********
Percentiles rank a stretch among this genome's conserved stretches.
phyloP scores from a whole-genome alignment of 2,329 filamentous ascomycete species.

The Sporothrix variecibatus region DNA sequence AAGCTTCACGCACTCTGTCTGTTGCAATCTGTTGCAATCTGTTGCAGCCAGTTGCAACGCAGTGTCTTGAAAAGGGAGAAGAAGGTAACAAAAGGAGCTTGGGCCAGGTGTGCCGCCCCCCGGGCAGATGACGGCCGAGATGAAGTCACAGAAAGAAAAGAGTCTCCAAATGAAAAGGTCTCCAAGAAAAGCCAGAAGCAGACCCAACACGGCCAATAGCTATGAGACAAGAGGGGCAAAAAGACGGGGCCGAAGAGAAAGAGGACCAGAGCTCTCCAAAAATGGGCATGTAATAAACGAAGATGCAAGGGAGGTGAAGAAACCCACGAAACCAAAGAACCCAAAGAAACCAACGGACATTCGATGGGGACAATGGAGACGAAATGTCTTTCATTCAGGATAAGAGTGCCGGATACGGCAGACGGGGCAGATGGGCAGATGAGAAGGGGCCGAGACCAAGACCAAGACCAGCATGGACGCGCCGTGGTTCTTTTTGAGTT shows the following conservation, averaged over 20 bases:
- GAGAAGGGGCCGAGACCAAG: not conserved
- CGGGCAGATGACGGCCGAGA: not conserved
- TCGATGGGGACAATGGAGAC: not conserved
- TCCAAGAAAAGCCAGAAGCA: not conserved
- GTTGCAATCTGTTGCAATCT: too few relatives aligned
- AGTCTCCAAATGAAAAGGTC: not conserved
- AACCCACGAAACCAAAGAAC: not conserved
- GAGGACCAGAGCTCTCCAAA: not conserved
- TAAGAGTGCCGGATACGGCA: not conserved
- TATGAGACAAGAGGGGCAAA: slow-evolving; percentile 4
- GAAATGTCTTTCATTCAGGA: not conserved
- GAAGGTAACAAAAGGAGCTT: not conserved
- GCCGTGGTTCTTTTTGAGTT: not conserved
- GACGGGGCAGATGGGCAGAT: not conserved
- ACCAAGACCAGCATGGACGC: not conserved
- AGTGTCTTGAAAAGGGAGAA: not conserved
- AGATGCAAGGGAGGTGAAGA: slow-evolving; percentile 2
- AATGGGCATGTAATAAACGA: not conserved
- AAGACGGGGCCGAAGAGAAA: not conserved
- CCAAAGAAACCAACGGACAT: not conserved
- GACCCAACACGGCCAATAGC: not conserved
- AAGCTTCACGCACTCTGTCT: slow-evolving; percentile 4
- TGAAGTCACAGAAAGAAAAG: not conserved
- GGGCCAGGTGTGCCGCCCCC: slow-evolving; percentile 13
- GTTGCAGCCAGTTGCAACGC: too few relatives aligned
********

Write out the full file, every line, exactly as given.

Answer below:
Percentiles rank a stretch among this genome's conserved stretches.
phyloP scores from a whole-genome alignment of 2,329 filamentous ascomycete species.

The Sporothrix variecibatus region DNA sequence AAGCTTCACGCACTCTGTCTGTTGCAATCTGTTGCAATCTGTTGCAGCCAGTTGCAACGCAGTGTCTTGAAAAGGGAGAAGAAGGTAACAAAAGGAGCTTGGGCCAGGTGTGCCGCCCCCCGGGCAGATGACGGCCGAGATGAAGTCACAGAAAGAAAAGAGTCTCCAAATGAAAAGGTCTCCAAGAAAAGCCAGAAGCAGACCCAACACGGCCAATAGCTATGAGACAAGAGGGGCAAAAAGACGGGGCCGAAGAGAAAGAGGACCAGAGCTCTCCAAAAATGGGCATGTAATAAACGAAGATGCAAGGGAGGTGAAGAAACCCACGAAACCAAAGAACCCAAAGAAACCAACGGACATTCGATGGGGACAATGGAGACGAAATGTCTTTCATTCAGGATAAGAGTGCCGGATACGGCAGACGGGGCAGATGGGCAGATGAGAAGGGGCCGAGACCAAGACCAAGACCAGCATGGACGCGCCGTGGTTCTTTTTGAGTT shows the following conservation, averaged over 20 bases:
- GAGAAGGGGCCGAGACCAAG: not conserved
- CGGGCAGATGACGGCCGAGA: not conserved
- TCGATGGGGACAATGGAGAC: not conserved
- TCCAAGAAAAGCCAGAAGCA: not conserved
- GTTGCAATCTGTTGCAATCT: too few relatives aligned
- AGTCTCCAAATGAAAAGGTC: not conserved
- AACCCACGAAACCAAAGAAC: not conserved
- GAGGACCAGAGCTCTCCAAA: not conserved
- TAAGAGTGCCGGATACGGCA: not conserved
- TATGAGACAAGAGGGGCAAA: slow-evolving; percentile 4
- GAAATGTCTTTCATTCAGGA: not conserved
- GAAGGTAACAAAAGGAGCTT: not conserved
- GCCGTGGTTCTTTTTGAGTT: not conserved
- GACGGGGCAGATGGGCAGAT: not conserved
- ACCAAGACCAGCATGGACGC: not conserved
- AGTGTCTTGAAAAGGGAGAA: not conserved
- AGATGCAAGGGAGGTGAAGA: slow-evolving; percentile 2
- AATGGGCATGTAATAAACGA: not conserved
- AAGACGGGGCCGAAGAGAAA: not conserved
- CCAAAGAAACCAACGGACAT: not conserved
- GACCCAACACGGCCAATAGC: not conserved
- AAGCTTCACGCACTCTGTCT: slow-evolving; percentile 4
- TGAAGTCACAGAAAGAAAAG: not conserved
- GGGCCAGGTGTGCCGCCCCC: slow-evolving; percentile 13
- GTTGCAGCCAGTTGCAACGC: too few relatives aligned